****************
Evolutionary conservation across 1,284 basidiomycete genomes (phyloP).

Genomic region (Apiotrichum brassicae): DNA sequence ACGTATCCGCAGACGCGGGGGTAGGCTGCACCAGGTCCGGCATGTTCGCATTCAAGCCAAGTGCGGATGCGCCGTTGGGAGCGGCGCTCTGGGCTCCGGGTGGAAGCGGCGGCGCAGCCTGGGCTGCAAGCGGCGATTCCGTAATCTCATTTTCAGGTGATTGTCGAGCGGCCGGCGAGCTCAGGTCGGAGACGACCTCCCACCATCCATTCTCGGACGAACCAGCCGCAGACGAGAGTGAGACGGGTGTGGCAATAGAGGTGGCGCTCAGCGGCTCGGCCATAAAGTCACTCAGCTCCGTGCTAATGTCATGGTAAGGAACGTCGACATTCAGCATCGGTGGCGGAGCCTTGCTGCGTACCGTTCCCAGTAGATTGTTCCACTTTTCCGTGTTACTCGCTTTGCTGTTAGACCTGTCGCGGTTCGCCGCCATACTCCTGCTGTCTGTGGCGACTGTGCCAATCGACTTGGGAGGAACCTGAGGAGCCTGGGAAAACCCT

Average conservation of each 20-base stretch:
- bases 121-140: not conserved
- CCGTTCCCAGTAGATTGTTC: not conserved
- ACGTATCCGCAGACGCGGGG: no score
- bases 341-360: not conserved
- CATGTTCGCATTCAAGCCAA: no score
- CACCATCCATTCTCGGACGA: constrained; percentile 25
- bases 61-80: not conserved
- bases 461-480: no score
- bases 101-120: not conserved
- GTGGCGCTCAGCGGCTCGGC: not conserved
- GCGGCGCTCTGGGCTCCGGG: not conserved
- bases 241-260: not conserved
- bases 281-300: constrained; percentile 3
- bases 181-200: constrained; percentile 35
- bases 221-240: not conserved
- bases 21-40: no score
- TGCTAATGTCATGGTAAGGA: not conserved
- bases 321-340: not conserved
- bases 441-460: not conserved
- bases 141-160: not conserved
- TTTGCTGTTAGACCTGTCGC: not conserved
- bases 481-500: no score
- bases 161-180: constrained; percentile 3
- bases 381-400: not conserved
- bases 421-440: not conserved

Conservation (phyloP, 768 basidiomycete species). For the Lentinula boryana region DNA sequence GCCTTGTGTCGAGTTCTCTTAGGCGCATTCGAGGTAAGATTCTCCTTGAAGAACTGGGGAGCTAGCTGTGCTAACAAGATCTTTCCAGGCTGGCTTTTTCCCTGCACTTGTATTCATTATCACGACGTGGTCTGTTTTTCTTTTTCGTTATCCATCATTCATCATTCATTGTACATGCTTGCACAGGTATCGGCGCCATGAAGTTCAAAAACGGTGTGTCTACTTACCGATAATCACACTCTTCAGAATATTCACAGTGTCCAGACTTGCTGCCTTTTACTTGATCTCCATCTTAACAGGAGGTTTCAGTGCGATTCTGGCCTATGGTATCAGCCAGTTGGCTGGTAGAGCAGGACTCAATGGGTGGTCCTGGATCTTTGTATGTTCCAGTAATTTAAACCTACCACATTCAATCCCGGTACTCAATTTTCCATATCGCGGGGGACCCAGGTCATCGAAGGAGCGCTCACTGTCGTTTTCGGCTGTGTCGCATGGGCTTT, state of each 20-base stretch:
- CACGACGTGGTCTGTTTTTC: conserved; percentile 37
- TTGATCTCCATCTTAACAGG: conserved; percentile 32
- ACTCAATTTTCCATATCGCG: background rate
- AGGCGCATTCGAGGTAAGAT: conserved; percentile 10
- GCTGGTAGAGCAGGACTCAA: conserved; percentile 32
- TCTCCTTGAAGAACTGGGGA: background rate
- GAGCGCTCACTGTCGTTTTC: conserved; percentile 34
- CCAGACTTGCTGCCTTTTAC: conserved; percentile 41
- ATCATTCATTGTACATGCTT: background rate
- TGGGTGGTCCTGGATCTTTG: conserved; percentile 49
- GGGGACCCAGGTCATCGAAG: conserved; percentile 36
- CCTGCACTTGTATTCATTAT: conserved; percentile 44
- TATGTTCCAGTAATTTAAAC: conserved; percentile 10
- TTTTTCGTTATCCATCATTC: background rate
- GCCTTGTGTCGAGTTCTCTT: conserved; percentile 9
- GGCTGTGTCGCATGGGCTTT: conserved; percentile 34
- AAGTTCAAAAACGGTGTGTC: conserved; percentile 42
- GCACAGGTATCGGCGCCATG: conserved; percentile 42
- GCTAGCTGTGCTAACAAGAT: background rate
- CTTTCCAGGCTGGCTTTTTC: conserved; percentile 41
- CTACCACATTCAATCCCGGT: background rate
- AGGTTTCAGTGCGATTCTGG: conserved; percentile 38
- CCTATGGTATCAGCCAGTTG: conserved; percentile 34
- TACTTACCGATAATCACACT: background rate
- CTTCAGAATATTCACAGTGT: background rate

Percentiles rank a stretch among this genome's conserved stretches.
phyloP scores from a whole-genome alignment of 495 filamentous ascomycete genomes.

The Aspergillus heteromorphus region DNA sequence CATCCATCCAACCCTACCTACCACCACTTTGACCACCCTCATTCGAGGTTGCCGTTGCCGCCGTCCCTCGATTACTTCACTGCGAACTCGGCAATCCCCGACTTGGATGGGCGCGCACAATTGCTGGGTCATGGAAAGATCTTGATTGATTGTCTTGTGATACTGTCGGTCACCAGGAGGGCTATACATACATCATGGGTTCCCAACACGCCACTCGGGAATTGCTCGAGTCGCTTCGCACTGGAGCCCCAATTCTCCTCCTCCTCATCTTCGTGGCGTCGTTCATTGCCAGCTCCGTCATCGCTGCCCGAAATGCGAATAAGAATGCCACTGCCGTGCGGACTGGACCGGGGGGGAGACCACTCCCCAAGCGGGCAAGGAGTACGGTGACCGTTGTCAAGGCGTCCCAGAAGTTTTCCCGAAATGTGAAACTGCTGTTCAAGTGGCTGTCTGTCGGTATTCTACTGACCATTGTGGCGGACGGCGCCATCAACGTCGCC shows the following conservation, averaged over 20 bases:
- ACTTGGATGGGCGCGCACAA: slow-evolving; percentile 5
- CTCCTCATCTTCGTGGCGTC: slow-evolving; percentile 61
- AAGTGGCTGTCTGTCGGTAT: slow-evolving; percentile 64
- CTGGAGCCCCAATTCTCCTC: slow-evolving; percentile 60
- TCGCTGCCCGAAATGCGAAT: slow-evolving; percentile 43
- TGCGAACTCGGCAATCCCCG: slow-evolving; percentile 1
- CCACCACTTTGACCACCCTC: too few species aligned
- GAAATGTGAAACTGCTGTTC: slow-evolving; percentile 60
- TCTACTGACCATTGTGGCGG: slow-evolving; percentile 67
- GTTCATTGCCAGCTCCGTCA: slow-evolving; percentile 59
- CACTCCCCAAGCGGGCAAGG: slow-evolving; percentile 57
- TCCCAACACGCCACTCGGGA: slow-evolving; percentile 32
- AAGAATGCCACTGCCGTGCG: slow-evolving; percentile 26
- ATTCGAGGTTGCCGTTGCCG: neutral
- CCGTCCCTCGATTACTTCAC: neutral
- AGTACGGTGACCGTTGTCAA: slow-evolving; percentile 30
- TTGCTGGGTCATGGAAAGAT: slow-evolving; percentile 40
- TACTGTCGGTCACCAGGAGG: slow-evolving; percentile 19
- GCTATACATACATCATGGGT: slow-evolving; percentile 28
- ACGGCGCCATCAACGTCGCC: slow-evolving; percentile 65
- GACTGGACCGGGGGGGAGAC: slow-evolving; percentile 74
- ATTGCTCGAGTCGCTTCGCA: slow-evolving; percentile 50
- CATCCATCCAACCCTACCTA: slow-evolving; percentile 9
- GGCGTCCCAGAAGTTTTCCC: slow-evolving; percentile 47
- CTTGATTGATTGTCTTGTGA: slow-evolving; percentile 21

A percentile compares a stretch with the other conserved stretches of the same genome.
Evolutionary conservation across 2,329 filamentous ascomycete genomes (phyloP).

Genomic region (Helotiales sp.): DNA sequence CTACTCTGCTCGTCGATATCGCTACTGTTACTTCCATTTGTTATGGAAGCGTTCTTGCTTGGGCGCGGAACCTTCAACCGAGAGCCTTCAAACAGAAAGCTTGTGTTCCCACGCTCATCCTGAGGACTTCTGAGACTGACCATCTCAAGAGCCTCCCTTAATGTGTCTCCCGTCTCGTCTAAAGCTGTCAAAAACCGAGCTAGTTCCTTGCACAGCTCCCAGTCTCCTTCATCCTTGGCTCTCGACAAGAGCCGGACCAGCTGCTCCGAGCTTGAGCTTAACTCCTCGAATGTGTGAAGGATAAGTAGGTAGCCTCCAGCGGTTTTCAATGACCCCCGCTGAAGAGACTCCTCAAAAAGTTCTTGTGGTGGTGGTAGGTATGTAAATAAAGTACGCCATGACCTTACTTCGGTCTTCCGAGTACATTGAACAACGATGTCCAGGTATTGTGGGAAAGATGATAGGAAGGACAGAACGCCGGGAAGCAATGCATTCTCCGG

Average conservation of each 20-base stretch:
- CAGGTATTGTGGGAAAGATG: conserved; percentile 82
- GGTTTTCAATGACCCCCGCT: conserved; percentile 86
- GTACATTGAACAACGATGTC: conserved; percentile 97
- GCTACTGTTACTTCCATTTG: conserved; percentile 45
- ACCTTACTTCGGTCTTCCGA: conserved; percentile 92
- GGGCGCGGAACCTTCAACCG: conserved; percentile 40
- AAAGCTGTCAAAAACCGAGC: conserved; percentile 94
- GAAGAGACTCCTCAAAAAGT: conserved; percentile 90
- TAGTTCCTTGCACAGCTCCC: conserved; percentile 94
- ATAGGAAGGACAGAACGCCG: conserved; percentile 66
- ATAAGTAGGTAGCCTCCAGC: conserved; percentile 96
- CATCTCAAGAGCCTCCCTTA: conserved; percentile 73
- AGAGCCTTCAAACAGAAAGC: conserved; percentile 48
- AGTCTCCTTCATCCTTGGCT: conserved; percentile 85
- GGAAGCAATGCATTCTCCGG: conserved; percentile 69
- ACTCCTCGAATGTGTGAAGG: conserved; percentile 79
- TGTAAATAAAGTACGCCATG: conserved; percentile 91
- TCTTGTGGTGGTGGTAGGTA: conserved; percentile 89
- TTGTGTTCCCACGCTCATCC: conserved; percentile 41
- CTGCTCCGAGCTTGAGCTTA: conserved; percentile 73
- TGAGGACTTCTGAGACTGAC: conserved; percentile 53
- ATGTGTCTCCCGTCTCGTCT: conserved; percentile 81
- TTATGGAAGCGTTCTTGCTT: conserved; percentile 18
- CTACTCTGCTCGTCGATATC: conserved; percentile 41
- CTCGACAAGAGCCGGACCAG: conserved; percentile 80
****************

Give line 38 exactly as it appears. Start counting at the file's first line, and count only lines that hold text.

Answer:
- ATCATTCATTGTACATGCTT: background rate